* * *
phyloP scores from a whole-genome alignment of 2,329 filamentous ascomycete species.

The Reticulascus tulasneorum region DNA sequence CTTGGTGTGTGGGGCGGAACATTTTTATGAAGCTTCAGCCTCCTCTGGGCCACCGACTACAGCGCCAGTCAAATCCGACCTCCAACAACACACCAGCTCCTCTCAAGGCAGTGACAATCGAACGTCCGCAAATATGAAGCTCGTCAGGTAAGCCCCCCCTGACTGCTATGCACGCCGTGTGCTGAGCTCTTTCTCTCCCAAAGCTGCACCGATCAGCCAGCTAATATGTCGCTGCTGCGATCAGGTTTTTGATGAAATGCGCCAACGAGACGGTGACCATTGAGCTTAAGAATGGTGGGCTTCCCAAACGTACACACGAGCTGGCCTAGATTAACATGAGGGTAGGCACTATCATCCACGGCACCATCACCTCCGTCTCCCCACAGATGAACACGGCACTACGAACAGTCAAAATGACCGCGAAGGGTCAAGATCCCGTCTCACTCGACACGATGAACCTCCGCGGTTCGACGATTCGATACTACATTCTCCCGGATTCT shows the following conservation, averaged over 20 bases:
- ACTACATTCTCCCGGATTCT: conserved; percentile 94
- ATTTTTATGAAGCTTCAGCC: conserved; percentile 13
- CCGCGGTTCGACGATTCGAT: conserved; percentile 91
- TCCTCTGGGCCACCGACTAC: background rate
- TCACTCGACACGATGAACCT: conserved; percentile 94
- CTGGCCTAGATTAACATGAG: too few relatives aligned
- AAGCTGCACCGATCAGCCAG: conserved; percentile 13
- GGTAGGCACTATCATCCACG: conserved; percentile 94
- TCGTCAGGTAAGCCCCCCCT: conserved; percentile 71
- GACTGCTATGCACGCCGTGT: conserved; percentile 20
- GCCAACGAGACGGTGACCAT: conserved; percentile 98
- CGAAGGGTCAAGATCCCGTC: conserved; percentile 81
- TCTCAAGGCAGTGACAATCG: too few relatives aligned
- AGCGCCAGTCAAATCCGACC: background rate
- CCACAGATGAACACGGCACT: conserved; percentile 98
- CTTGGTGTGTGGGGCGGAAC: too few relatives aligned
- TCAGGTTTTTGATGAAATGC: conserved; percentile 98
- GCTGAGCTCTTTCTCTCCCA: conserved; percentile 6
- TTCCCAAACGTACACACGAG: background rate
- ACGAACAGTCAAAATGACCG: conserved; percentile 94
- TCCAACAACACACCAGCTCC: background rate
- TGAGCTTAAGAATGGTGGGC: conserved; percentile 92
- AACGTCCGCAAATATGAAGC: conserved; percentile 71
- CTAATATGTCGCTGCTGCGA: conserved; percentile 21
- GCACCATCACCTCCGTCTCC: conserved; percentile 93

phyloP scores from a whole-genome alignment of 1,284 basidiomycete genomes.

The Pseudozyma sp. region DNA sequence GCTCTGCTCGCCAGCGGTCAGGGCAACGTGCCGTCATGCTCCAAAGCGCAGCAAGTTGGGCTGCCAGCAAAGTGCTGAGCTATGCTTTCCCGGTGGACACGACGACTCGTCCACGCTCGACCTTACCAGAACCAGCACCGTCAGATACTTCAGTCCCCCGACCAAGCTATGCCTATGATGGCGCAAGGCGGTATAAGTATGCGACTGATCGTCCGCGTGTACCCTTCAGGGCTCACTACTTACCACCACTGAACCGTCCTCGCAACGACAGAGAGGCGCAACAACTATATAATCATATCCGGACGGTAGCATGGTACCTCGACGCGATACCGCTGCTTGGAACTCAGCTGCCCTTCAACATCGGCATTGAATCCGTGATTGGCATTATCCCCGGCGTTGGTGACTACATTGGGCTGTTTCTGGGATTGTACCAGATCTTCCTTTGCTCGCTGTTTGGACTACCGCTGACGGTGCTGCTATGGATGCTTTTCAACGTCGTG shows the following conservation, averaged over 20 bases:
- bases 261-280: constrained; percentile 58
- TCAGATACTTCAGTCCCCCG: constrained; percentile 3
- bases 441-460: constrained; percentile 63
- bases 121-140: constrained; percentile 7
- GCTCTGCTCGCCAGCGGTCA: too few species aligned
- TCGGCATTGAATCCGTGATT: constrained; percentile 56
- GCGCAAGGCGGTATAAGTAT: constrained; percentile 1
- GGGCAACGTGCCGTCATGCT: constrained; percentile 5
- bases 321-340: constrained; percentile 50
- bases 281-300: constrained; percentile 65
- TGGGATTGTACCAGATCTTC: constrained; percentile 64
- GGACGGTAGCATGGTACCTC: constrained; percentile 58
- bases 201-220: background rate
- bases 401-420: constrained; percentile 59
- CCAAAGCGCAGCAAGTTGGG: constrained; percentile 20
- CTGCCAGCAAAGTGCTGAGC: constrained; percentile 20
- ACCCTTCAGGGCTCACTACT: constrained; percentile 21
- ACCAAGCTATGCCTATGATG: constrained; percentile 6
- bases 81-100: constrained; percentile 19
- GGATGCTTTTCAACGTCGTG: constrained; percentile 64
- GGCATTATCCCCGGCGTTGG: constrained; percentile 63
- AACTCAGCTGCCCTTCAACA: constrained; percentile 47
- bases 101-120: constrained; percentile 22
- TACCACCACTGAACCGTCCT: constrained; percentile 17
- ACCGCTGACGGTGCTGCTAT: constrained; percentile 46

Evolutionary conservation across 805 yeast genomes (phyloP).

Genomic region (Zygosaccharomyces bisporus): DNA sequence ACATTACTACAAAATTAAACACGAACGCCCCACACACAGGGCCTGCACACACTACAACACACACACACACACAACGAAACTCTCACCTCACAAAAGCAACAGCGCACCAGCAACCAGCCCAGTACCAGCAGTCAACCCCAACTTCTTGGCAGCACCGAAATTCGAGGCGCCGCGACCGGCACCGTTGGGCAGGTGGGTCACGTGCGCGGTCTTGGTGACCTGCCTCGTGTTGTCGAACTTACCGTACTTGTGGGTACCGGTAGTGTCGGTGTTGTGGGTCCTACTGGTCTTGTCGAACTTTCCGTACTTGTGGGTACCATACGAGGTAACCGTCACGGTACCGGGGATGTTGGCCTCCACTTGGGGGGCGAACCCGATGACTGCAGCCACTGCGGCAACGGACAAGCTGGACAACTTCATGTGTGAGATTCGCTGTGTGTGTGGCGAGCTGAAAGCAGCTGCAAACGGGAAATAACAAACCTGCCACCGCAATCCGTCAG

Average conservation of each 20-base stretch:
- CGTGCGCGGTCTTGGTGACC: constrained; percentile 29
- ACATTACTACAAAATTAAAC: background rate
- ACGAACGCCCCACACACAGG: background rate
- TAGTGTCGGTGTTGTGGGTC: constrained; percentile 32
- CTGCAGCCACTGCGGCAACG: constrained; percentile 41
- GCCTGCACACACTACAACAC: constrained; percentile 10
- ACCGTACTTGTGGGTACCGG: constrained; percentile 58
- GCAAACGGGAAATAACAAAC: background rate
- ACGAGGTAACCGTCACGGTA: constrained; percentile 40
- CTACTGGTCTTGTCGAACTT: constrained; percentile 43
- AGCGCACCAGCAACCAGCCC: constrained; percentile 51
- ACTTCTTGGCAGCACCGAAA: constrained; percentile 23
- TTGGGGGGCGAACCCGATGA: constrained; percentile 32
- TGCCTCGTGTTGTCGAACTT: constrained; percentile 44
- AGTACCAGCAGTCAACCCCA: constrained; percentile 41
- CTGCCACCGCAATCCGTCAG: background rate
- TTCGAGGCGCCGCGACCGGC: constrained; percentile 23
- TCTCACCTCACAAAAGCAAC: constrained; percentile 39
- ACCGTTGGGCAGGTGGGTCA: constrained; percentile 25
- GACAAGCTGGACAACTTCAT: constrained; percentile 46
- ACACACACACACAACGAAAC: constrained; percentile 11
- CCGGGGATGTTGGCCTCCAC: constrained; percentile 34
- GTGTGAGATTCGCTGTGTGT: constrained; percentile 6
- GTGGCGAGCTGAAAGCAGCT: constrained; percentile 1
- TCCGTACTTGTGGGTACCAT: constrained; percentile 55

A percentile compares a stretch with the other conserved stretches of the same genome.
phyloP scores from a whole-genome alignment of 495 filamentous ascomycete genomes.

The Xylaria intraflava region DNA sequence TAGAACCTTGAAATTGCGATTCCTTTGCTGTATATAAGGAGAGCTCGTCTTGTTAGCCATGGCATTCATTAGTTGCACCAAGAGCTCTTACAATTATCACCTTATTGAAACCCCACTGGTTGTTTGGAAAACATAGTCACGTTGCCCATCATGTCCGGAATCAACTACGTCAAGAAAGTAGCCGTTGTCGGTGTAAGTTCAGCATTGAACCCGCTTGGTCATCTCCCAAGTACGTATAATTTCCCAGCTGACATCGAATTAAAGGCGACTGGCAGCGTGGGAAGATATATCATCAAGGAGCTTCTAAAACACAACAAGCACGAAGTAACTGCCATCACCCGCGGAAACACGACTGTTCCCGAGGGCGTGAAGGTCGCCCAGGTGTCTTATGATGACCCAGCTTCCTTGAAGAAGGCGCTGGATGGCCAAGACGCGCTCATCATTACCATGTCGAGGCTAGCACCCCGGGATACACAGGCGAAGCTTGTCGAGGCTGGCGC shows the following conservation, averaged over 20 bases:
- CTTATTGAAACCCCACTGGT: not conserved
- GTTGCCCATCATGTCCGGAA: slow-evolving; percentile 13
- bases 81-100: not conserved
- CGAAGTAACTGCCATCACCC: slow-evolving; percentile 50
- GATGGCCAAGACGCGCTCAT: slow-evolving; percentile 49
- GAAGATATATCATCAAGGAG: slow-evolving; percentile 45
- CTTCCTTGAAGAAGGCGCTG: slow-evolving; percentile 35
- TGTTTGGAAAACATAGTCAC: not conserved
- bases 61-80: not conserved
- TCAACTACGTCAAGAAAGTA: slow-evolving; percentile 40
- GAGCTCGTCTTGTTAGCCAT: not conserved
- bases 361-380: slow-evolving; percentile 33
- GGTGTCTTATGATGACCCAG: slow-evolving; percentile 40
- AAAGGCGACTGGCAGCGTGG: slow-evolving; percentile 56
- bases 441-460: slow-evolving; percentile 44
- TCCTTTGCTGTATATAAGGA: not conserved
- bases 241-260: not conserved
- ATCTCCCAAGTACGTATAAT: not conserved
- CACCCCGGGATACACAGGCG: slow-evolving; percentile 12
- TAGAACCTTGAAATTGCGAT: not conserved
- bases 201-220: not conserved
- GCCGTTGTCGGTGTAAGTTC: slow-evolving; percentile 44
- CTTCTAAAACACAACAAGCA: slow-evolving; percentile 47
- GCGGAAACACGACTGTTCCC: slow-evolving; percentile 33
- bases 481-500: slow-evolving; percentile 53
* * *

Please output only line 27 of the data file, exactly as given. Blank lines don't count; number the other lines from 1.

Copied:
- GCACCATCACCTCCGTCTCC: conserved; percentile 93